Another high-energy track. Gogol Bordello is up there with Johnny Cash—I almost always include them on book soundtracks. The references to “overthrowing tsars” doesn’t hurt.

I’m Free from the Chain Gang Now - Johnny Cash

Like I said, there has to be one Johnny Cash song. This felt like the most natural fit, in the sense that the way of life in the Warehouse universe is very chaingang-like. All the allusions and comparisons to prison in the book are not an accident.


KMFDM is one of my favorite bands, and I’ve always described them as the German Rage Against the Machine, if Rage had a better sense of humor about themselves and more commitment to their schtick (they formed in 1984 and they’re still around—they are almost as old as me!). And like Rage, there were a ton of songs I could have pulled for this, but WWIII felt right, because there’s something very primal and appealing about a song that starts:

I declare war on the world
War in outer space
I declare war in a nutshell
War all over the place

Pull Up the People - MIA

More high energy, but still, can’t beat the refrain: “Pull up the people, pull up the poor.”

New World Water - Mos Def

My one regret with The Warehouse is, I wanted to use a lyric from this song as the epigraph. “Cash rules everything around me—move!” As if it could ever be that simple, but I love the sentiment. I gave up on trying to license it because the process was getting way too complicated, especially with all the foreign sales. I didn’t want to have to keep track of when and where it was being used, or risk it being used where it wasn’t supposed to be. So I gave up, quoted a former president, and moved on. At least I can share it with you here.

Ashes in the Fall - Rage Against the Machine

The soundtrack for this book could have been Rage Against the Machine and only Rage Against the Machine. It was hard to pick a track I thought would be a good fit for the vibe, but there’s a stretch of lyrics in here that, I think, cut to the heart of the book:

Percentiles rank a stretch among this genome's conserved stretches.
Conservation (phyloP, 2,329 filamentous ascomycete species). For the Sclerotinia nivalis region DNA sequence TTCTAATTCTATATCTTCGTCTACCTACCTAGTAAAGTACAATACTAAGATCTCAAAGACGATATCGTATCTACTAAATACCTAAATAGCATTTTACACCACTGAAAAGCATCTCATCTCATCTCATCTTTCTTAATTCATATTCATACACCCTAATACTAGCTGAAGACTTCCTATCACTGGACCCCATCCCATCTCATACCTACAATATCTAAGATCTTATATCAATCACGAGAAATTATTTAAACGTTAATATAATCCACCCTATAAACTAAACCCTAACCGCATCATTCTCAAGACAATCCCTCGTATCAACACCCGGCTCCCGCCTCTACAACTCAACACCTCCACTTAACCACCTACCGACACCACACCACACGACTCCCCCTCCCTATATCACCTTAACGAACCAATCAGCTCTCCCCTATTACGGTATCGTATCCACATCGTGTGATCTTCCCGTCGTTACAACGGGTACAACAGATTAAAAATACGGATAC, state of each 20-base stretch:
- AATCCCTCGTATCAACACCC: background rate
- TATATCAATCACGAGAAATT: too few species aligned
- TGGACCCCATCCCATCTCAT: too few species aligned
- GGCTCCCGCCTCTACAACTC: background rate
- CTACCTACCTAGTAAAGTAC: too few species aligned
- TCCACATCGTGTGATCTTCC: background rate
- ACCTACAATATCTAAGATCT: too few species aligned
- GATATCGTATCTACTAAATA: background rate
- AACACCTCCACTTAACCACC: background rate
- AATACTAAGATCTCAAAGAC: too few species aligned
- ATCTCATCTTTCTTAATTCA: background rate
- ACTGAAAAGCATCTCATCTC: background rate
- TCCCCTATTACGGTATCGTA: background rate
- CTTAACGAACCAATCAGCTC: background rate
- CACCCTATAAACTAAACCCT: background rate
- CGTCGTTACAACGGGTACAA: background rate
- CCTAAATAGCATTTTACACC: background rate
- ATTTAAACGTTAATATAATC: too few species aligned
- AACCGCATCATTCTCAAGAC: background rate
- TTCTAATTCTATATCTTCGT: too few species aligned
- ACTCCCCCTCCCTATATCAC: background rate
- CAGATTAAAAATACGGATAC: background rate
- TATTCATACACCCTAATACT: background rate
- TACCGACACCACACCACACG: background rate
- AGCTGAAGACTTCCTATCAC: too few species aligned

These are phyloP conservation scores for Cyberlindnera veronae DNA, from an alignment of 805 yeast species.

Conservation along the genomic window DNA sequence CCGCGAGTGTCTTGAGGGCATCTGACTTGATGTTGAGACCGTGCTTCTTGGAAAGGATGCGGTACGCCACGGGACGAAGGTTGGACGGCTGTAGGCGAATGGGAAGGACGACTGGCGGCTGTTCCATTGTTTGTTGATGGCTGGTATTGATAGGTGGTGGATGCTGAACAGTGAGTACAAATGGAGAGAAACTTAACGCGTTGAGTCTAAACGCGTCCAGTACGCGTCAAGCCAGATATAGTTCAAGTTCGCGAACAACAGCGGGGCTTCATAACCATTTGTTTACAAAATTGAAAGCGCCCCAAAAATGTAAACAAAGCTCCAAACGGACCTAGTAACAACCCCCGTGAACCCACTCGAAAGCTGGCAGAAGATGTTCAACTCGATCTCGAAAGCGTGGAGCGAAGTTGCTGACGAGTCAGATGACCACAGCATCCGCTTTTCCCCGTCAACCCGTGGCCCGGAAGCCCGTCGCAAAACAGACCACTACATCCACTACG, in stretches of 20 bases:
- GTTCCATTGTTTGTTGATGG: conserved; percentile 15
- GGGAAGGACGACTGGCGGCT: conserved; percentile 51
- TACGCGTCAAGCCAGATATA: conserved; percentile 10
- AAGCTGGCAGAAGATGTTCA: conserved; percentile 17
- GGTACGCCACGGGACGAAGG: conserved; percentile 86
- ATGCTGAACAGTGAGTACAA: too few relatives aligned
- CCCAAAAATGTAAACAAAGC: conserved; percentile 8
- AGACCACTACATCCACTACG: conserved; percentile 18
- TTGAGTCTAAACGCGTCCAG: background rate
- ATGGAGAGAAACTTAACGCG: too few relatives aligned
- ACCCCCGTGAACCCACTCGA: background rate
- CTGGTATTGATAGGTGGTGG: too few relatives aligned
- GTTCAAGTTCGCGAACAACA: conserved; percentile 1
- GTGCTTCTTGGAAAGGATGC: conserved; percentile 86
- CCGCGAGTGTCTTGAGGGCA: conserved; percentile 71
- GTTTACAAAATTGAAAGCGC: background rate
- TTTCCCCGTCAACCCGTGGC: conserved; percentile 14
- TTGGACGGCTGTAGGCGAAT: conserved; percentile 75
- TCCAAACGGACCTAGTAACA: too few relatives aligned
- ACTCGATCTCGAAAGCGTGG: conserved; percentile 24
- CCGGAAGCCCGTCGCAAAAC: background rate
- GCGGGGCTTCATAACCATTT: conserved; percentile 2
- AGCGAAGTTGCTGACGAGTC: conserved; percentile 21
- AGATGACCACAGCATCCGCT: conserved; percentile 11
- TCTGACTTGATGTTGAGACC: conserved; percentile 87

Ain't it funny how the factory doors close?
'Round the time that the school doors close?
'Round the time that the doors of the jail cells
Open up to greet you
Just like a reaper?

Act III Scene 2 (Shakespeare) - Saul Williams

This is one of those songs that I thought: I bet I could pull some really effective lyrics out to show why I picked it. Then I started reading the lyrics and realized they’re all effective. It’s a banger of a protest song, and includes some vocals from Rage frontman Zack de la Rocha, which allowed me to get a bit more of his sentiment onto the soundtrack, while keeping to my “one track per artist” policy.

Empty Walls - Serj Tankian

Even though it’s more of an anti-war song (check out the video, it’s great), it’s always stuck with me, in part because of Tankian’s amazing voice. I think he’s a bit underrated, or at least overlooked, in the pantheon of great vocalists. When he’s pushing it out, he’s really pushing it out. And in a general sense, there’s an incredible mix of anger and melancholy here that I love.

Rob Hart and The Warehouse links:

the author's website

Guardian review
Kirkus review
NPR Books review
Publishers Weekly review

CBS This Morning interview with the author
The Real Book Spy profile of the author

also at Largehearted Boy: